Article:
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High Interest and Prices Stunting Housing Demand

As the number of homes for sales dips to near record lows, demand increased in June 2023 propping up home prices, even as mortgage rates around 7% have kept many buyers on the sidelines. 

This information comes by way of Redfin’s Housing Market Tracker which overall found the median U.S. sale price was $426,056 or 1.5% ($6,341) below the all-time high of $432,397 set in May 2022. 

June’s median sale price was down 0.6% early from a year earlier—the smallest decline in the past five months while the average home sold for more that its list price for the first time in roughly a year. 

“Today’s housing market is extraordinary; it feels hot even though there are very few homes changing hands,” said Redfin Chief Economist Daryl Fairweather. “Sellers are getting multiple offers if their home is priced well and in a desirable area even though there aren’t a lot of buyers out there. That’s because house hunters have so few homes to choose from. More buyers are starting to come out of the woodwork as they get used to elevated mortgage rates, which is making the market feel even hotter.” 

Redfin predicts that mortgage rates will start to gradually decline in response to cooling inflation, but even so, the lower rates are unlikely to bring a critical mass of sellers back to the market anytime soon, meaning housing supply should remain low. If/when rates do ultimately fall more significantly, prices will likely jump as more buyers move off to the sidelines.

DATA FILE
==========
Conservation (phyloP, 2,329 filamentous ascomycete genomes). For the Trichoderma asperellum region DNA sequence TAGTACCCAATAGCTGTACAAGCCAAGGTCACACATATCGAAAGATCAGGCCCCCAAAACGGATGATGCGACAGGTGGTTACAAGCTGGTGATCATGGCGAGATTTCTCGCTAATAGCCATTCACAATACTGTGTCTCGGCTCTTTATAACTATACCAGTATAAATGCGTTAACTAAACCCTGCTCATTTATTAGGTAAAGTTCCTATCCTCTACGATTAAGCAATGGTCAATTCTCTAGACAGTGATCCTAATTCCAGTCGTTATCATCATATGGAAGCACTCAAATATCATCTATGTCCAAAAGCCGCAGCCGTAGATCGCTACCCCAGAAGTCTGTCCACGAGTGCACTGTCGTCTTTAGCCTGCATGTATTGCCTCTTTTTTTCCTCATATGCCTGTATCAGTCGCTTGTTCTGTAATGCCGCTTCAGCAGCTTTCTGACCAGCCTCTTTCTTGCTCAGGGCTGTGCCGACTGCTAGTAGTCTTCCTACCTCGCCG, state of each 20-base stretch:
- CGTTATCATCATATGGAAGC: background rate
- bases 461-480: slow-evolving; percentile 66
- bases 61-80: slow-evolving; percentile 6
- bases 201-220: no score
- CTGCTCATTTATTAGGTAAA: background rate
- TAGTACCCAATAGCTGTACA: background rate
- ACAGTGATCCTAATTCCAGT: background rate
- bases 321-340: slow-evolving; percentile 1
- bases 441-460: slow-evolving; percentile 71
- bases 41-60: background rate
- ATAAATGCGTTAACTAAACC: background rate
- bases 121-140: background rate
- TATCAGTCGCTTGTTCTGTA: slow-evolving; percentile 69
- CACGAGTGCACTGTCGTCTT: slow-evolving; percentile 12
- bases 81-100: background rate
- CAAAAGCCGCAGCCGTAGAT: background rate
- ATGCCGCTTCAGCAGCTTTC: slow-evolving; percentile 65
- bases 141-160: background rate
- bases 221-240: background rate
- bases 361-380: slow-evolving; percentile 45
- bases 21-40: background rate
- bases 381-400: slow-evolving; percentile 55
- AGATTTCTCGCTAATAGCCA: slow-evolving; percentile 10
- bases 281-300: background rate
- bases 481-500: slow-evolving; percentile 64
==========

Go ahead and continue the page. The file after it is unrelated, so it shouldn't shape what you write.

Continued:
Even affordable areas are seeing home prices climb at a quick clip. In Rochester, New York, the median sale price rose 13.1% year over year to $250,000–the biggest increase among the metros Redfin analyzed. It was followed by Milwaukee (11.6%) and Omaha, Nebraska (10.4%). 

“We haven’t really felt the effects of high mortgage rates on homebuyer demand in Rochester,” said local Redfin real estate agent Kimberly Hogue. “You can still find a nice house in a desirable part of town for $300,000 or less, and a lot of people here can afford the monthly payment for a home in that price range. Of course, those homes tend to sell for tens of thousands of dollars above the asking price. There are plenty of remote workers moving in, and lately I’ve helped several locals move farther out for more acreage.” 

Hogue continued: “I recently had a rural listing get more than 20 offers. One of the bidders offered to send the sellers on a cruise, but the sellers didn’t bite. Instead, they went with an offer that was $100,000 over the asking price.” 


Prices fell most in Boise, ID (-10.4%), Austin, TX (-7.8%) and Las Vegas (-7.8%)–pandemic boomtowns that saw prices surge as scores of remote workers moved in. 

Seasonally-adjusted pending home sales rose 1.9% from a month earlier in June to the highest level since fall, representing the largest monthly increase since October 2021. Pending sales have now climbed for three consecutive months on a revised basis following 16 straight months of declines. Pending sales fell 16.2% year over year in June, the smallest annual decline in a year. Still, pending sales in June were lower than they were at any point during the three years leading up to the pandemic.